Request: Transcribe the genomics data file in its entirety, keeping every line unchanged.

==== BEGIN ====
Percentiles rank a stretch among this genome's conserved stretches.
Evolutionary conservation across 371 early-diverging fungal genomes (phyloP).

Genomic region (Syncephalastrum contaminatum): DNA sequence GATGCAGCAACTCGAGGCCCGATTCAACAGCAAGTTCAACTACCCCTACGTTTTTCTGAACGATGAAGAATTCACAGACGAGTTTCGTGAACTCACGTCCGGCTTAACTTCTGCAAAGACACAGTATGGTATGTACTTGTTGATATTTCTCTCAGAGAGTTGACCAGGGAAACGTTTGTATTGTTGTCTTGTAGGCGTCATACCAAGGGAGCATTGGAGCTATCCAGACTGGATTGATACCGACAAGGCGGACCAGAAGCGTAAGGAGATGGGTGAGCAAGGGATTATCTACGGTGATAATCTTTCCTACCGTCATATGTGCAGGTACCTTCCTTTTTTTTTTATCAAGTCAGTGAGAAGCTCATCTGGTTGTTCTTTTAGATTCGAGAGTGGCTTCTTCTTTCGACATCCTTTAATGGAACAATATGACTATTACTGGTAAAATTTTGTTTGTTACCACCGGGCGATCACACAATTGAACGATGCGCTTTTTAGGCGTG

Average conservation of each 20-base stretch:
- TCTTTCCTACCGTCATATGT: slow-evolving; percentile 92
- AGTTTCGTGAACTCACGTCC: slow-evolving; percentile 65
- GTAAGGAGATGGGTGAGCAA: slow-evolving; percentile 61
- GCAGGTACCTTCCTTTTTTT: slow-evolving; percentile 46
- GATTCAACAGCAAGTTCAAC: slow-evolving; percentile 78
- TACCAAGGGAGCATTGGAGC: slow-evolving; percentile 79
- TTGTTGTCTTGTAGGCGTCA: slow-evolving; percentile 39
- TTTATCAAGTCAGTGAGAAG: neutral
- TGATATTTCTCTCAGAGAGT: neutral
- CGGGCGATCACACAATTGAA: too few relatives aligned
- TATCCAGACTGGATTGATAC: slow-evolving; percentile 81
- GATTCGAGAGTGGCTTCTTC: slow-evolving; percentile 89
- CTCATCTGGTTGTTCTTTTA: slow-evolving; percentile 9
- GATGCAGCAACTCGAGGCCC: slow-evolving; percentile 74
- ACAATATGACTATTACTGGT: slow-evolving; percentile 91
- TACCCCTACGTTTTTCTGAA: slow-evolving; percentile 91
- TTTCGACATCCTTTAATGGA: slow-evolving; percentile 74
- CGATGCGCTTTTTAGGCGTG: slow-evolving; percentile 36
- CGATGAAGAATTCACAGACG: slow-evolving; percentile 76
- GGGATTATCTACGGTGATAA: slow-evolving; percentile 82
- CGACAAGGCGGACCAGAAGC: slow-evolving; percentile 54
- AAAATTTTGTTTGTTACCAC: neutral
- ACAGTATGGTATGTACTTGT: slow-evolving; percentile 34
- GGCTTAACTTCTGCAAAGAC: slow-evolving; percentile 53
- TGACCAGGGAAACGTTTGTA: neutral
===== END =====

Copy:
Percentiles rank a stretch among this genome's conserved stretches.
Evolutionary conservation across 371 early-diverging fungal genomes (phyloP).

Genomic region (Syncephalastrum contaminatum): DNA sequence GATGCAGCAACTCGAGGCCCGATTCAACAGCAAGTTCAACTACCCCTACGTTTTTCTGAACGATGAAGAATTCACAGACGAGTTTCGTGAACTCACGTCCGGCTTAACTTCTGCAAAGACACAGTATGGTATGTACTTGTTGATATTTCTCTCAGAGAGTTGACCAGGGAAACGTTTGTATTGTTGTCTTGTAGGCGTCATACCAAGGGAGCATTGGAGCTATCCAGACTGGATTGATACCGACAAGGCGGACCAGAAGCGTAAGGAGATGGGTGAGCAAGGGATTATCTACGGTGATAATCTTTCCTACCGTCATATGTGCAGGTACCTTCCTTTTTTTTTTATCAAGTCAGTGAGAAGCTCATCTGGTTGTTCTTTTAGATTCGAGAGTGGCTTCTTCTTTCGACATCCTTTAATGGAACAATATGACTATTACTGGTAAAATTTTGTTTGTTACCACCGGGCGATCACACAATTGAACGATGCGCTTTTTAGGCGTG

Average conservation of each 20-base stretch:
- TCTTTCCTACCGTCATATGT: slow-evolving; percentile 92
- AGTTTCGTGAACTCACGTCC: slow-evolving; percentile 65
- GTAAGGAGATGGGTGAGCAA: slow-evolving; percentile 61
- GCAGGTACCTTCCTTTTTTT: slow-evolving; percentile 46
- GATTCAACAGCAAGTTCAAC: slow-evolving; percentile 78
- TACCAAGGGAGCATTGGAGC: slow-evolving; percentile 79
- TTGTTGTCTTGTAGGCGTCA: slow-evolving; percentile 39
- TTTATCAAGTCAGTGAGAAG: neutral
- TGATATTTCTCTCAGAGAGT: neutral
- CGGGCGATCACACAATTGAA: too few relatives aligned
- TATCCAGACTGGATTGATAC: slow-evolving; percentile 81
- GATTCGAGAGTGGCTTCTTC: slow-evolving; percentile 89
- CTCATCTGGTTGTTCTTTTA: slow-evolving; percentile 9
- GATGCAGCAACTCGAGGCCC: slow-evolving; percentile 74
- ACAATATGACTATTACTGGT: slow-evolving; percentile 91
- TACCCCTACGTTTTTCTGAA: slow-evolving; percentile 91
- TTTCGACATCCTTTAATGGA: slow-evolving; percentile 74
- CGATGCGCTTTTTAGGCGTG: slow-evolving; percentile 36
- CGATGAAGAATTCACAGACG: slow-evolving; percentile 76
- GGGATTATCTACGGTGATAA: slow-evolving; percentile 82
- CGACAAGGCGGACCAGAAGC: slow-evolving; percentile 54
- AAAATTTTGTTTGTTACCAC: neutral
- ACAGTATGGTATGTACTTGT: slow-evolving; percentile 34
- GGCTTAACTTCTGCAAAGAC: slow-evolving; percentile 53
- TGACCAGGGAAACGTTTGTA: neutral